In an extraordinary celestial display, the skies over Mongolia turned deep, blood-red as the country experienced one of the rarest auroral events on Friday and early Saturday. The intense colouration is attributed to the initial impact of a significant solar storm that collided with Earth, creating a spectacle that left onlookers in awe.
The phenomenon, known as an aurora, typically occurs closer to the poles and is often green in colour. However, the auroras seen in Mongolia were of a striking crimson hue, a rarity caused by the interaction of solar particles with oxygen at high altitudes — over 241 kilometres above the Earth’s surface, where the atmosphere is much thinner.
This particular shade of red is considered the most uncommon colour of the Northern Lights, or Aurora Borealis, and its appearance is closely linked to periods of intense solar activity.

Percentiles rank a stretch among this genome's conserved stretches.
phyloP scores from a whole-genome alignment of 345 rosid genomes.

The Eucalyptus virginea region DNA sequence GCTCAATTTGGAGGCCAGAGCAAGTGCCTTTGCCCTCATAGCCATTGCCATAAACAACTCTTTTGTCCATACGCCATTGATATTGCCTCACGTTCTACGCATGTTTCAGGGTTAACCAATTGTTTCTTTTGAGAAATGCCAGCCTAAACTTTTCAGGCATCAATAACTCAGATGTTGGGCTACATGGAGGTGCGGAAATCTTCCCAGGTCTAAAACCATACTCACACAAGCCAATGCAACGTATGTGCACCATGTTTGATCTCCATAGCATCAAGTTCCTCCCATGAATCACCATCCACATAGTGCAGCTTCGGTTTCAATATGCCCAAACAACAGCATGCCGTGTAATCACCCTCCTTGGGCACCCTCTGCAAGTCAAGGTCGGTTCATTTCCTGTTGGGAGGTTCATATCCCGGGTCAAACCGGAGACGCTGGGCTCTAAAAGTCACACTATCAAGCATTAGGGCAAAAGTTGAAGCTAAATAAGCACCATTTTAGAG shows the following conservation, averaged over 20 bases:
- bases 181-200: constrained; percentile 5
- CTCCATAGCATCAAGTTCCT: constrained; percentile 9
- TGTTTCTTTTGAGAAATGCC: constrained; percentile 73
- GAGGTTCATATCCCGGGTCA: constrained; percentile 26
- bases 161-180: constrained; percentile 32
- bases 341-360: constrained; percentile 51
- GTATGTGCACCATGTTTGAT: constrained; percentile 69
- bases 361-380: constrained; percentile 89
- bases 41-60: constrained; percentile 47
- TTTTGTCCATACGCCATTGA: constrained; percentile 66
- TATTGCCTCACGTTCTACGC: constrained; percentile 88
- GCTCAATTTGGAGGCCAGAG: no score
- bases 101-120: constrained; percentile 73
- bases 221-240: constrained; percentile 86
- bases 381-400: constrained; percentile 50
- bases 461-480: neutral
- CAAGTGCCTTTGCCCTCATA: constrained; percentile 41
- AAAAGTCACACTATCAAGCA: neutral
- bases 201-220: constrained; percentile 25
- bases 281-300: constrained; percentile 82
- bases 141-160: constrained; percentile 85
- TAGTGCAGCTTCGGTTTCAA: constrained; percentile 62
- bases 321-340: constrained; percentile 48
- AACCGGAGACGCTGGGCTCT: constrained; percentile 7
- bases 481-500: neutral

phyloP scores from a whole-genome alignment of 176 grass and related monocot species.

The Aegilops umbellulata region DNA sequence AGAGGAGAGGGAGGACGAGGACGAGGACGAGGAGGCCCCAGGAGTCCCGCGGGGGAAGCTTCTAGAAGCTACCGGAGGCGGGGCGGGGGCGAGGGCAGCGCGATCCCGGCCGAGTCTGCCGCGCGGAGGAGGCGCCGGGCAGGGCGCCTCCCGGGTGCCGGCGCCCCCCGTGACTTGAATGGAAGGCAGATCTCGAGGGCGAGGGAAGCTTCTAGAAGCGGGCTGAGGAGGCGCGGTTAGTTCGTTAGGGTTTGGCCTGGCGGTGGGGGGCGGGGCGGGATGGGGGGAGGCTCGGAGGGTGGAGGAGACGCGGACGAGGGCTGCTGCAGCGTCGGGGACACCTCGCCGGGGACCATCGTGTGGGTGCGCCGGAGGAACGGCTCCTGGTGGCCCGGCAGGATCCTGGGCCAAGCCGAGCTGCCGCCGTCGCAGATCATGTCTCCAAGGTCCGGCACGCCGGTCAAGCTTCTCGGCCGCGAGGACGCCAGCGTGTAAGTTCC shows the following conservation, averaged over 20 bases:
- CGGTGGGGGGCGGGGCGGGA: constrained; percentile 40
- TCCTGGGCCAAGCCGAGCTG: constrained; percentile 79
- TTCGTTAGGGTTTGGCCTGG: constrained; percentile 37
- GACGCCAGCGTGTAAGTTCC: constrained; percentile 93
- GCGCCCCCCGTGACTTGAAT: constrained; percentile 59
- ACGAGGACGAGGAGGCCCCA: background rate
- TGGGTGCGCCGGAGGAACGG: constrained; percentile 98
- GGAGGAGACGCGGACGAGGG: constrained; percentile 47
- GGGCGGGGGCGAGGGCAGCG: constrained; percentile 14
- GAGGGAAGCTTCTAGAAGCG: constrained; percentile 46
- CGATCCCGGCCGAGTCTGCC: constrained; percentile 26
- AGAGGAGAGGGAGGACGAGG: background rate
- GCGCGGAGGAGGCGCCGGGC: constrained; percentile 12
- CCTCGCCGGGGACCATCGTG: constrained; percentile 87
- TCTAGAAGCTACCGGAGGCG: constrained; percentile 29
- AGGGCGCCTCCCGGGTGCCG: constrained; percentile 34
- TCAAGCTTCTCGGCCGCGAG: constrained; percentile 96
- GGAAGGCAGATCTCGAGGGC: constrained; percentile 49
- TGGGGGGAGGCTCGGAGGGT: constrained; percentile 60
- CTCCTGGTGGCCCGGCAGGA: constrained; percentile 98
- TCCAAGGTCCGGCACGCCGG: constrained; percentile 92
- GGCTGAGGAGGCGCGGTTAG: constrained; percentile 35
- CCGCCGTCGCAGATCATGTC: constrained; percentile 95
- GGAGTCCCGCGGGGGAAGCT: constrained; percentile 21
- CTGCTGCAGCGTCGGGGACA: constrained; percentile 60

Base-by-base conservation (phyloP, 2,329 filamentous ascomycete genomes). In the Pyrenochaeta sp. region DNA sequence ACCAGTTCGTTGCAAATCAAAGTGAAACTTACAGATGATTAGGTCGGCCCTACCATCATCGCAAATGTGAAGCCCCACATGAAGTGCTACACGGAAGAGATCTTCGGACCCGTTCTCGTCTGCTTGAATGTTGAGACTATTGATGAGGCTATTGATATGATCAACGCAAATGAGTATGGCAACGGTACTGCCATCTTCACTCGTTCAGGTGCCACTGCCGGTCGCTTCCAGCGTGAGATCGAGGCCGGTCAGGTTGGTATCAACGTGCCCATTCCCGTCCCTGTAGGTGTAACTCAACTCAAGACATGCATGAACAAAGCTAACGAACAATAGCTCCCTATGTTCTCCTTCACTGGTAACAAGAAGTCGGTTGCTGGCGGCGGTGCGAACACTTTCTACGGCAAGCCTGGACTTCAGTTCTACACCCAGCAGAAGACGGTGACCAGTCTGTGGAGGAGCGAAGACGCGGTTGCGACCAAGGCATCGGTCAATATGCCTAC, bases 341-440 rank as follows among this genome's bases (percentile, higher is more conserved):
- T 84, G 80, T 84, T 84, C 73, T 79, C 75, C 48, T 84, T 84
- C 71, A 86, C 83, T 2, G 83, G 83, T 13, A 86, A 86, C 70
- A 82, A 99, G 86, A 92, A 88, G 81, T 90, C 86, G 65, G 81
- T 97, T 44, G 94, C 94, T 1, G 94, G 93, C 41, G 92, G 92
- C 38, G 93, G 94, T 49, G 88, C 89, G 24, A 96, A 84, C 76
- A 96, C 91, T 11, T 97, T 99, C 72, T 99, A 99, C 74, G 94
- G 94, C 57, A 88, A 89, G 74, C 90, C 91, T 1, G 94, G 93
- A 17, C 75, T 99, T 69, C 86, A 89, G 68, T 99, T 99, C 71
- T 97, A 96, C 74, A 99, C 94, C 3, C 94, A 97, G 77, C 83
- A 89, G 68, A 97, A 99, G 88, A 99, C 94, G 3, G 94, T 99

The ongoing solar storm responsible for this event was the result of multiple coronal mass ejections (CMEs) from the Sun, which occurred on November 27, 2023. These CMEs sent a barrage of high-energy particles hurtling towards Earth, with the first wave reaching our planet late on November 29.
The occurrence of the red aurora in Mongolia has provided scientists with a unique opportunity to study the effects of solar storms at lower latitudes. While the sight may be mesmerizing, it also serves as a reminder of the Sun’s immense power and the potential impact of solar weather on our technologically dependent society.
As the solar cycle progresses towards its predicted peak in 2024, skywatchers can expect more such displays of auroral beauty, though few may rival the intensity and rarity of Mongolia’s blood red skies.